Powder bed fusion

Advantages: Relatively inexpensive. The forming powder acts as the supporting structure. A wide variety of materials can be used.

Disadvantages: The laser needs large amounts of power, structure size is limited compared to other methods and it can be quite slow.

Materials available: Stainless steel, titanium, aluminium, nylon and more.

Unlike the processes discussed so far, powder bed fusion does not involve the deposition of a heated material or adhesive to form the print. Instead, these machines, of which there are a wide variety of subtypes, may use a high-power laser or electron beam to melt and bind powdered material.

Once a thin layer has been melted, powder is reapplied and the cycle starts again. This may need a vacuum and the powder is supplied by a hopper and reservoir.

The powder is spread evenly over the surface of the stage using a large blade or roller. The whole chamber is also heated close to the melting point of the powder to reduce the laser’s energy use.

This technology has been widely used in the production of custom-made prosthetics, jewellery and prototypes. It can be exceptionally precise but this is largely determined by the size of powdered grains. Small grains will yield a more precise structure while larger grains produce more imperfections.

Directed energy deposition

Advantages: Can build strong structures to a very high degree of precision.

Disadvantages: Post-processing may be needed depending on the material used. The range of materials available is quite limited.

Materials available: Metals such as titanium and cobalt chrome.

Most 3D printers construct an object in a chamber from scratch. Sometimes, though, a job may need a 3D printer to build upon or repair an existing structure.

In these cases, directed energy deposition can be used.

A nozzle feeds a wire or powder towards its tip, where a powerful laser beam or plasma arc heats the powder to its melting point, binding it to the structure’s surface.

The nozzle or stage is mounted on a highly mobile arm rather than a horizontal plane, allowing it to move with a high degree of flexibility. Operators can increase the speed at the cost of precision, or slow it for more precise tasks.


Advantages: Can produce large models quickly and with a high degree of precision.

Disadvantages: A supporting structure is needed along with substantial post-processing involving alcohol cleaning, support structure removal and ultraviolet curing. There are also few types of resin available.

Materials available: Resins and ultraviolet-curable photopolymers.

Stereolithography, also known as vat photopolymerisation, uses liquid polymer resins that harden under ultraviolet light.

The process begins with a stage sitting only thousandths of a millimetre below the surface.  An ultraviolet laser beam is directed, with a mirror, across the surface of the resin, converting it to a solid on contact.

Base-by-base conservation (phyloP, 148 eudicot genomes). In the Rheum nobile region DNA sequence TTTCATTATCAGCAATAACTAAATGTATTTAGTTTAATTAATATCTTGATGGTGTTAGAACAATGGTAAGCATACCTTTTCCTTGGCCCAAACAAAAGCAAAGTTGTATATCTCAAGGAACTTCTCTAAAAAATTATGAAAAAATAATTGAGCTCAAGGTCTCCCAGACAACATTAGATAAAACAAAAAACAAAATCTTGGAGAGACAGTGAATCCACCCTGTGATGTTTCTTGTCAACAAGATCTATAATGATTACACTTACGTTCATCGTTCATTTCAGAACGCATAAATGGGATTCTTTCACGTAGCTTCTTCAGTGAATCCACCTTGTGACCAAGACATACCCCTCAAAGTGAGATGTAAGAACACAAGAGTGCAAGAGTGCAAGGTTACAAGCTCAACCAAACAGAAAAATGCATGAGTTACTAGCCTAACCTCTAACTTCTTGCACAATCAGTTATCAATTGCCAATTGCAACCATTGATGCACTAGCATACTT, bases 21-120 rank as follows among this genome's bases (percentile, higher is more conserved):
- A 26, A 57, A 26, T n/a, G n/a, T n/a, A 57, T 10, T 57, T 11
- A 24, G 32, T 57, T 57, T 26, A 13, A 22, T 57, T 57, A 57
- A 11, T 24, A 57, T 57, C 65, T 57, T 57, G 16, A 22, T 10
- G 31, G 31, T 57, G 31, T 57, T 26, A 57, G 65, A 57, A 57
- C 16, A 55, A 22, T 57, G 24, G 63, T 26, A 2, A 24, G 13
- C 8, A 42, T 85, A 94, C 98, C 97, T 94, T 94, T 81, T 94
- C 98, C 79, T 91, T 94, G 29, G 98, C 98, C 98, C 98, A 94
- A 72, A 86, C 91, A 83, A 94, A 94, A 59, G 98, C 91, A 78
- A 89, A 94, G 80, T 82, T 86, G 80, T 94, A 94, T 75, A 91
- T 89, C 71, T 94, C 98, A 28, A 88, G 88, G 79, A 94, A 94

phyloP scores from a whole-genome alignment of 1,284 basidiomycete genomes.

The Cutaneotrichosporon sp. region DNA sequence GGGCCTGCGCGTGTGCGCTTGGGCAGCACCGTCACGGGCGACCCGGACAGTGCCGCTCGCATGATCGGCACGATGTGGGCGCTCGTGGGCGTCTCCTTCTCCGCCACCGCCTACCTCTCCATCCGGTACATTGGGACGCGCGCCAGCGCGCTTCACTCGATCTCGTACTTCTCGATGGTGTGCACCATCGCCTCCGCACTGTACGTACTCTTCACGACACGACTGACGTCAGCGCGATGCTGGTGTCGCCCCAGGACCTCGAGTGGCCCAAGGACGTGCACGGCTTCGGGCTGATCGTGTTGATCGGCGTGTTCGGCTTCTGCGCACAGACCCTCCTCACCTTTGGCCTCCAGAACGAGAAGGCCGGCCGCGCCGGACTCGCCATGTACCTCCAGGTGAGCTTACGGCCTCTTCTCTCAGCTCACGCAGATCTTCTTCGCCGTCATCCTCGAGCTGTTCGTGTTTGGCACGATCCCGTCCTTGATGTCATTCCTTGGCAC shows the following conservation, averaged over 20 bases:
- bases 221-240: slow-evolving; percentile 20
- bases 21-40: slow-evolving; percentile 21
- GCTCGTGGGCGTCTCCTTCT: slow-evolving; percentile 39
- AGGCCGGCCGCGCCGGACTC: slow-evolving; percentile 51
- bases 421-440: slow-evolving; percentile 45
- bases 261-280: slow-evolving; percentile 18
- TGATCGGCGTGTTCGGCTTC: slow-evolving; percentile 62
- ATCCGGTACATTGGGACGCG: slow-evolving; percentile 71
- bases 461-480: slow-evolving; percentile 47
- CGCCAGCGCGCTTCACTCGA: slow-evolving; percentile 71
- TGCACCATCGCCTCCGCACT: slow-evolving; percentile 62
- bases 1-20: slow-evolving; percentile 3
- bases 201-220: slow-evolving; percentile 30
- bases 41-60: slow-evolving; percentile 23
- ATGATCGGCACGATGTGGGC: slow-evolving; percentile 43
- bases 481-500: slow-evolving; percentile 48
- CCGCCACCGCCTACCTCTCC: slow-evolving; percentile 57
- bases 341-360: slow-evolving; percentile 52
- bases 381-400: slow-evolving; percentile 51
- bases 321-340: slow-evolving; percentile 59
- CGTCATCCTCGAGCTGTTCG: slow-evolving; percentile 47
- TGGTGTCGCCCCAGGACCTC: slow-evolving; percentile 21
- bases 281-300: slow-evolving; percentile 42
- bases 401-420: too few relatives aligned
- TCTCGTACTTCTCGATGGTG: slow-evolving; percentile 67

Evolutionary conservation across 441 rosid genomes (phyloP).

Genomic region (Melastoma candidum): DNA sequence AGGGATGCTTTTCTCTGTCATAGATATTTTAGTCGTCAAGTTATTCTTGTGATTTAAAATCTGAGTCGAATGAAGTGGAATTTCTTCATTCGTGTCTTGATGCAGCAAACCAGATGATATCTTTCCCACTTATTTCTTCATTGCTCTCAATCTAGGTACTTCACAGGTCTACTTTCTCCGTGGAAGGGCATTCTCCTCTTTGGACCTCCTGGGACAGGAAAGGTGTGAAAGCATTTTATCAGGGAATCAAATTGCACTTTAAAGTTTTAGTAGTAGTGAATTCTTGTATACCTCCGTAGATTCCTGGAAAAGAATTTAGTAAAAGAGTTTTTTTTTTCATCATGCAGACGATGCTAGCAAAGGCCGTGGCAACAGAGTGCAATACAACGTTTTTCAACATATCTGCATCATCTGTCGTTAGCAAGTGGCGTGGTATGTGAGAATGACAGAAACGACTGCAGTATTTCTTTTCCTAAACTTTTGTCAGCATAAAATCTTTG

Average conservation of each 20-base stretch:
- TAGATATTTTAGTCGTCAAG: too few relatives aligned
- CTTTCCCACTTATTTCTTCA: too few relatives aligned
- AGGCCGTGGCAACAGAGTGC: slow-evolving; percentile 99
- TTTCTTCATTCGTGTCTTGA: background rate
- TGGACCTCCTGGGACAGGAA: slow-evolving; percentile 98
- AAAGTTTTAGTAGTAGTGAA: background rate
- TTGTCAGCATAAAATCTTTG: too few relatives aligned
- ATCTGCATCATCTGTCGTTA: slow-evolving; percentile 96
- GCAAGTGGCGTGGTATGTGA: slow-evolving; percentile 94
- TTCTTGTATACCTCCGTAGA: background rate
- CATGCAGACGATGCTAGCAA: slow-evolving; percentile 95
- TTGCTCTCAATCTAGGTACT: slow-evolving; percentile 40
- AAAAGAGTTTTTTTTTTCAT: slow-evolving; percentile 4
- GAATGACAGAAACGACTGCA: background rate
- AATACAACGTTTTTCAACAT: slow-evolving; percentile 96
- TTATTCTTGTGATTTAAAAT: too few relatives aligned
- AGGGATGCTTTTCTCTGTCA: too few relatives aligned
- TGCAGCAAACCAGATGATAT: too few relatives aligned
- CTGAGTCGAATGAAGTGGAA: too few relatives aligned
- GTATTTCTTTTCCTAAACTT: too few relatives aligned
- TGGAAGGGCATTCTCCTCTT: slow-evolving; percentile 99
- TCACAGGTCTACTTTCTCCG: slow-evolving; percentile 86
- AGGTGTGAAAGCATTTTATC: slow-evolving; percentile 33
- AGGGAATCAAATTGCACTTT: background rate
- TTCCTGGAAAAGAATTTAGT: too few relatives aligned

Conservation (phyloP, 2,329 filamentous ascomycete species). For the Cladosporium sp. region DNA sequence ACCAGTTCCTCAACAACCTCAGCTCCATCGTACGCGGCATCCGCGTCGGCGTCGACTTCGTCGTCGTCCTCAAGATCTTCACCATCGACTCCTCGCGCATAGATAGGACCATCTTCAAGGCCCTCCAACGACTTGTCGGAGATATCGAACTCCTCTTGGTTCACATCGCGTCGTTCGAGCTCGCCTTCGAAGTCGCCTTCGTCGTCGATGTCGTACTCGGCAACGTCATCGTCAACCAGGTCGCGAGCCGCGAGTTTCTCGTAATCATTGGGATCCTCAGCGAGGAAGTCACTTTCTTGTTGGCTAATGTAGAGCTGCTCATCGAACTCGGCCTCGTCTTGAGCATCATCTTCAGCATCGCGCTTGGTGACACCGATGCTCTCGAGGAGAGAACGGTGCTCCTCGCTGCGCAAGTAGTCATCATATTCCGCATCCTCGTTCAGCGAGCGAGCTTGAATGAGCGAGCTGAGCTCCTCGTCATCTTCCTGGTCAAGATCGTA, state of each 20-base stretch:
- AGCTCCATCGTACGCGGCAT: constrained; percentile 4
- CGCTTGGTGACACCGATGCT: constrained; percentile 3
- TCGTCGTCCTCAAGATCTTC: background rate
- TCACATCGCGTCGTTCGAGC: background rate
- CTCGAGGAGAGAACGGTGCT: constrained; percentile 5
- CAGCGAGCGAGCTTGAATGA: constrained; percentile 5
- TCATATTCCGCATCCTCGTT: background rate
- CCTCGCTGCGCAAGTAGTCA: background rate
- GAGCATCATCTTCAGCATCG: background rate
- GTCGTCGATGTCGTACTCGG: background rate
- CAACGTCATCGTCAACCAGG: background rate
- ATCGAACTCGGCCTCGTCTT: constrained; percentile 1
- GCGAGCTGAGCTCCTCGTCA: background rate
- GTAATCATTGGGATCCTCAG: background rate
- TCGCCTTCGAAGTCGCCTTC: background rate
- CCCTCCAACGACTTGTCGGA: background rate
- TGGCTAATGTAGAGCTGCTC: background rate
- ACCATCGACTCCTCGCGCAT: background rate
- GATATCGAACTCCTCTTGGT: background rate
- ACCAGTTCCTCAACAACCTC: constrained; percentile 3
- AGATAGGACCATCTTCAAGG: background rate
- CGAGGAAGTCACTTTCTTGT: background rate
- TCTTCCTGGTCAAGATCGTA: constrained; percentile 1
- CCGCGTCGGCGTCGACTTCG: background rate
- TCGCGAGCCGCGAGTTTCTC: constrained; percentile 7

When the first layer is complete, the stage slightly lowers and the process begins again.

Once built, the whole model is raised with the stage, cleaned and cured under ultraviolet light.

Sheet lamination

Advantages: Multiple metals can be used for the same structure. Has the ability to build overhangs and can be quite inexpensive, needing generalised tools for post-processing.

Disadvantages: Post-processing may be needed and structures made with paper are not structurally strong. Excess metals may be difficult to remove.

Materials available: Paper, plastics, sheet metals and almost any other material that can be rolled.

Unlike any other process listed so far, sheet lamination can use regular A4 paper as its building material. A subtype, known as laminated object manufacturing, involves layering of paper that is stuck with glue and cut using a sharp knife – no heat or melting needed.

Each piece of paper is cut slightly differently and the process can produce highly detailed colour models.

Other printers may use another process known as ultrasonic additive manufacturing, which uses an ultrasonic welder to bond sheets or ribbons of metal.

Each metal layer is rolled onto the growing structure. Because the metal isn’t melted but bonded at specific points, these printers use significantly less energy than other types of 3D printer.

The one major downside of ultrasonic additive manufacturing printers is they need cutting machines to separate and finish the model.

This article is republished from Cosmos. Read the original article here.

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Years: 8, 10


Chemical Sciences: Atoms, Solids/Liquids/Gases, Particle Models

Additional – Careers, Technology.

Concepts (South Australia):

Chemical Sciences – Properties of Matter, Change of Matter


8 & 10